herd management

herd management

Now it’s time to start preparations for calving which begins mid February.  I need to wean the remaining calves (bar two) and also reintroduce a group of in-calf heifers back into the main herd. When the cows were housed back in October I separated off these heifers to give the cows with calves at foot enough space. However, I know the reintroduction will cause a ruckus – there will be a good deal of fighting, hierarchical testing and displaying. The cows are heavily pregnant and the yard’s very slippy due to the icy conditions,  I  want to avoid stressing the animals.

I came up with a plan. I would send the whole herd out for the day onto our  frozen wastes, giving them plenty of room and better footing for any fighting. The herd would be full of beans at the general brouhaha, and, having got rid of their pent up energy and resolved hierarchical disputes they’d return safe in the evening. They would also be tired and hungry, which together with the break in routine, would make it easier  for them to accept that their calves had been weaned.

Sometimes the best laid plans of mice and men do work out – to a tee!

A bawling explosive laval flow erupted from the cow palace and surged in a red steaming flood down the lane practically engulfing Robert, who was trying to instil some kind of control at the forefront. In case he failed and was trampled underfoot we had strategically placed the tractor, topper and gate across the lane to avoid any unstoppable charge down to the River Meadows – luckily this was restraint enough and they poured into Cow Moor kicking, bucking, snorting and farting for England. After a quick gallivant and recky of the field they became aware that there were a good deal more of them than they thought. Let battle commence…I’ll let the photos do the telling!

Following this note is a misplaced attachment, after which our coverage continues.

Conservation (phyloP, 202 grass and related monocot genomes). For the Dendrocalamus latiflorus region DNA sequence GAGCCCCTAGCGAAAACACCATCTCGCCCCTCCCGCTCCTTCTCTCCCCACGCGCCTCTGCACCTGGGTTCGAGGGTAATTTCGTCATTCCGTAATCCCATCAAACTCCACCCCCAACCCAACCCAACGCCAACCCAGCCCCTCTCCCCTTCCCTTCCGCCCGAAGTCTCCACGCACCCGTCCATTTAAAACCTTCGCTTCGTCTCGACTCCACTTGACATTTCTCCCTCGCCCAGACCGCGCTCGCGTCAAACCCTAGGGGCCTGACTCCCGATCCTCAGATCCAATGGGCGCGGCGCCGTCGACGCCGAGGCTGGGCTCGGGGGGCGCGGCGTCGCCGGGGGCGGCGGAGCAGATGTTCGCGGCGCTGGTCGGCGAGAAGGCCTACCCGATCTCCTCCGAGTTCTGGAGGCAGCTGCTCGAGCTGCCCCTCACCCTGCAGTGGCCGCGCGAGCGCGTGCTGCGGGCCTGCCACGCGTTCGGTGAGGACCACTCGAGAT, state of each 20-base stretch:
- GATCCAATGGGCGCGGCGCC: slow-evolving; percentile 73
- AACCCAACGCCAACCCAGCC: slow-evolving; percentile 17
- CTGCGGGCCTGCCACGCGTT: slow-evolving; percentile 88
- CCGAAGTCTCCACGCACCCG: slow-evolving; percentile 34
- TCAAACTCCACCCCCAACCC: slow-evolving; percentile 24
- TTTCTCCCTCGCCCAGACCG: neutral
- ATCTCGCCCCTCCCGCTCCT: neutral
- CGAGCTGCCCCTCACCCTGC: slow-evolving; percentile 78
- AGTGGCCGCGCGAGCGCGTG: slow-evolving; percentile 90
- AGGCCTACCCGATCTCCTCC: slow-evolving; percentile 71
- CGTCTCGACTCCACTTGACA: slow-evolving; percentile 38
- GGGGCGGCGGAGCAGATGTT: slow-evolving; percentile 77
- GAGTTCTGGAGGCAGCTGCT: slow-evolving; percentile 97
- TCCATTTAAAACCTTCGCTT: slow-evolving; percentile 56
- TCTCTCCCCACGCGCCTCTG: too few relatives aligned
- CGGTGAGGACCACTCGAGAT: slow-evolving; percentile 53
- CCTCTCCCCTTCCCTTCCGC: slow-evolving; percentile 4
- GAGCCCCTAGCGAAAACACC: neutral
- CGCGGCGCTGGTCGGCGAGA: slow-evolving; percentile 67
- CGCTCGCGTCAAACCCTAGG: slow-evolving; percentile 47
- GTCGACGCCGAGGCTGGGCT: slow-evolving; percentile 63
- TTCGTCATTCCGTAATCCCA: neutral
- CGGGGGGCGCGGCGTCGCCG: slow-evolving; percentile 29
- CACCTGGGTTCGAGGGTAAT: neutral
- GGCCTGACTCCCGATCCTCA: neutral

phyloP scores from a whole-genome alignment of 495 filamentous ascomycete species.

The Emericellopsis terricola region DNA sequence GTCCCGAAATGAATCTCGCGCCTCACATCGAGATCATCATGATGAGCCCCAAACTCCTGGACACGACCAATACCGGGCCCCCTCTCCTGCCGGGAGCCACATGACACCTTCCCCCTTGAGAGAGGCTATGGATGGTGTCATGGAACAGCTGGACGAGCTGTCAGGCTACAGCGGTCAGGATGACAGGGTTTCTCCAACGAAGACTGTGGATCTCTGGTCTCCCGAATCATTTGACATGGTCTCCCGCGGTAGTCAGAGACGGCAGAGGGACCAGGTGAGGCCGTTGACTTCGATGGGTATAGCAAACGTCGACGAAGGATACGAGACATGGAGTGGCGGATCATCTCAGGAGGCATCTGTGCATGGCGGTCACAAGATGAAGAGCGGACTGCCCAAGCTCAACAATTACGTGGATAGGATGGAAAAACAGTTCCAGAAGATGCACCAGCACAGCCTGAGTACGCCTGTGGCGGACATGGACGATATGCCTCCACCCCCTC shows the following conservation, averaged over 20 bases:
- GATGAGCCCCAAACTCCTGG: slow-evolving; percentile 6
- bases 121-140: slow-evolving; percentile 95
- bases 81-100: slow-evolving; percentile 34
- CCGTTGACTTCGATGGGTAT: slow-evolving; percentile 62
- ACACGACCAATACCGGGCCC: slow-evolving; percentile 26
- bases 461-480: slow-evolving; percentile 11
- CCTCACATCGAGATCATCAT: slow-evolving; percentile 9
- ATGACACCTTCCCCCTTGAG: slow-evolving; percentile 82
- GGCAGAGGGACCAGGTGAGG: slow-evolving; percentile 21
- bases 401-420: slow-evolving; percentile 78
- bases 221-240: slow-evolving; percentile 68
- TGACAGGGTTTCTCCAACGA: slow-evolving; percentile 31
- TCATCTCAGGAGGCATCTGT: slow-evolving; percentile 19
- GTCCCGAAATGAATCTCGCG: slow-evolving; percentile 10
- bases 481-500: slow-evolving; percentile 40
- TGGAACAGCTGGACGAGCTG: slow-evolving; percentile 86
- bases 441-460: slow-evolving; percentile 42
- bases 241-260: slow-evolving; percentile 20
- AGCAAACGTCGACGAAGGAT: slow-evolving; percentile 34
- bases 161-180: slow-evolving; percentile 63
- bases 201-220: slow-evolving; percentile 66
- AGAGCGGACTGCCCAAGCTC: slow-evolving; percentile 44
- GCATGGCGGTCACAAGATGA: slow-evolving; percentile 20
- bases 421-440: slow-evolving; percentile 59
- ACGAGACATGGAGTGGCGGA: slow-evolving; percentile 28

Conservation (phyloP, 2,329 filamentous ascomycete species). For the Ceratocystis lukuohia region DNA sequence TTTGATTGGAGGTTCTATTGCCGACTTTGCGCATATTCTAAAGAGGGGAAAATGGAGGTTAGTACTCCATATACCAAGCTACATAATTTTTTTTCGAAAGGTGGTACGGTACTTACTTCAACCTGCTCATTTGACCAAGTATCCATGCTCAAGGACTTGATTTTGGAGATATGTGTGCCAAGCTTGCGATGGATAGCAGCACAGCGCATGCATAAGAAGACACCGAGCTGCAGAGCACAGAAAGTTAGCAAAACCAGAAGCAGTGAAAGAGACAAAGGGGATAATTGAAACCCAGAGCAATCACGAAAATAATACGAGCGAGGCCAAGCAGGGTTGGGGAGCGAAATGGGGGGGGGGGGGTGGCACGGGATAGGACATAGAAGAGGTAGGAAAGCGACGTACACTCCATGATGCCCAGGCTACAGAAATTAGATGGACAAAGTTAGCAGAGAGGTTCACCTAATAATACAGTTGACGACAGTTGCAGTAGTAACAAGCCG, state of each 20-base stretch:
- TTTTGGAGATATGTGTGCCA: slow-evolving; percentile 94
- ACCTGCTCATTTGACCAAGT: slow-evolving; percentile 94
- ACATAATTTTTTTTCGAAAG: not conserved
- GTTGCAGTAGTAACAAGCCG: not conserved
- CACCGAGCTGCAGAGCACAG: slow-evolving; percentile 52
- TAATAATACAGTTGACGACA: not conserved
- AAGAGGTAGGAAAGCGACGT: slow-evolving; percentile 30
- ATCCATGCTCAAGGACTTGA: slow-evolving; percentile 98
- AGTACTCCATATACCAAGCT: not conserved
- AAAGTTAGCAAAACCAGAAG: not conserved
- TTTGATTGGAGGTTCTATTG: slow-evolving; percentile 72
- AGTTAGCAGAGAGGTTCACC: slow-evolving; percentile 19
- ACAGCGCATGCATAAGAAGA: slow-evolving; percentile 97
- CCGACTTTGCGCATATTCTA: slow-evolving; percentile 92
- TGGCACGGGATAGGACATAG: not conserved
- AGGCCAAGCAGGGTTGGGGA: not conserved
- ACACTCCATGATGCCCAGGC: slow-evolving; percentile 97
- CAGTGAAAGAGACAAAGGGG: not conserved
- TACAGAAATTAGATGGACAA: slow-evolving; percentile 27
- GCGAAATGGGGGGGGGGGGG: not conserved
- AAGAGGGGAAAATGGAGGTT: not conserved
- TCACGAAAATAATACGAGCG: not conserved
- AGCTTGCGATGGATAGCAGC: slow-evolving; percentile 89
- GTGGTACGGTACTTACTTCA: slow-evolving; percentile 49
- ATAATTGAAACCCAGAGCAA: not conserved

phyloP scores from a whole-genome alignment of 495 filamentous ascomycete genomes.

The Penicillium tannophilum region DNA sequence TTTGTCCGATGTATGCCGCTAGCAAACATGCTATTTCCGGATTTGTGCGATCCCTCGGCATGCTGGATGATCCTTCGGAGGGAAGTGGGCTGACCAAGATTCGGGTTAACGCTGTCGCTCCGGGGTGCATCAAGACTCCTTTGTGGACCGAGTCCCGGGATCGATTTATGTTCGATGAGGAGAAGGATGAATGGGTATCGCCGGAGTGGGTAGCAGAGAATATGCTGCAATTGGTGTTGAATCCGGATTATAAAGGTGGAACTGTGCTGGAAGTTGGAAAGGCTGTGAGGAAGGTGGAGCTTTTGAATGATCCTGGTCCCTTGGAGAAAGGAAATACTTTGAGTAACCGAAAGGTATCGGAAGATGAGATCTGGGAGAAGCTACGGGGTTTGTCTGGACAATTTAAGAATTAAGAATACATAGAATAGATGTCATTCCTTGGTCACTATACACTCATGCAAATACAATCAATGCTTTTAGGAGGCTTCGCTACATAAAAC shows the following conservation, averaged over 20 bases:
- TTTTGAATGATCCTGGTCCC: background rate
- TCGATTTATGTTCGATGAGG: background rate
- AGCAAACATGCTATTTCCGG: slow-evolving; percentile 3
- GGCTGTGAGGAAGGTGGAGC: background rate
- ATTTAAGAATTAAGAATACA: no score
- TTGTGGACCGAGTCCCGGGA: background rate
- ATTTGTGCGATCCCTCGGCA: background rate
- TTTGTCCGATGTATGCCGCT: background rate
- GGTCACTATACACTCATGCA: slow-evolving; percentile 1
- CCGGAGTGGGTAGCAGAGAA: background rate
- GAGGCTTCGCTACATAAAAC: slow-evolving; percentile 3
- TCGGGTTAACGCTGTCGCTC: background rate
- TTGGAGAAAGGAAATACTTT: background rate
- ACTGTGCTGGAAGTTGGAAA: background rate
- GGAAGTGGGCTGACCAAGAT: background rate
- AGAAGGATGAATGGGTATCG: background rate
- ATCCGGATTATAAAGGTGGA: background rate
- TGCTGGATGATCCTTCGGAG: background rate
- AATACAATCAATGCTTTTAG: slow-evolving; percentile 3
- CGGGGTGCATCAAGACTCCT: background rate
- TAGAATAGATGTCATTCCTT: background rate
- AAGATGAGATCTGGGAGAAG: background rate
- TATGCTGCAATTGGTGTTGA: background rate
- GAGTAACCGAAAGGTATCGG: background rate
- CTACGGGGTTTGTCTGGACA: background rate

the battle of the bulge. I was told many , many years ago that fighting cows make for the milk vein with their horns

the battle of the bulge. I was told many, many years ago that fighting cows make for their opponent's milk vein with their horns, which you can see happening here, thankfully these are hornless and relatively harmless (to a degree).

the battle continues for a good half hour

this battle continued for a good half hour, each cow lifting and pushing the other with immense force.

the heifer Kate being taken on by last year's youngest member of the  herd Jemima

heifer Kate (the youngest and smallest to be reintroduced) being taken on by last year's youngest herd member, Jemima. See the steam?

Interestingly Jennifer, the herd matriarch, took absolutely no notice of the confrontations and battles happening around her. If she sauntered passed a tussling pair they would break off and back away submissively. The senior cows in her governing council, however, did test each other, though this was more of a ritualistic display.

Desiree and Wildcat's ritualistic testing

Desiree and Wildcat's ritualistic testing

The weaning also went without a hitch,  there’s scarcely been a squeak  out of  the calves or cows.

Very satisfying.

eyeballing and steaming!

eyeballing and steaming!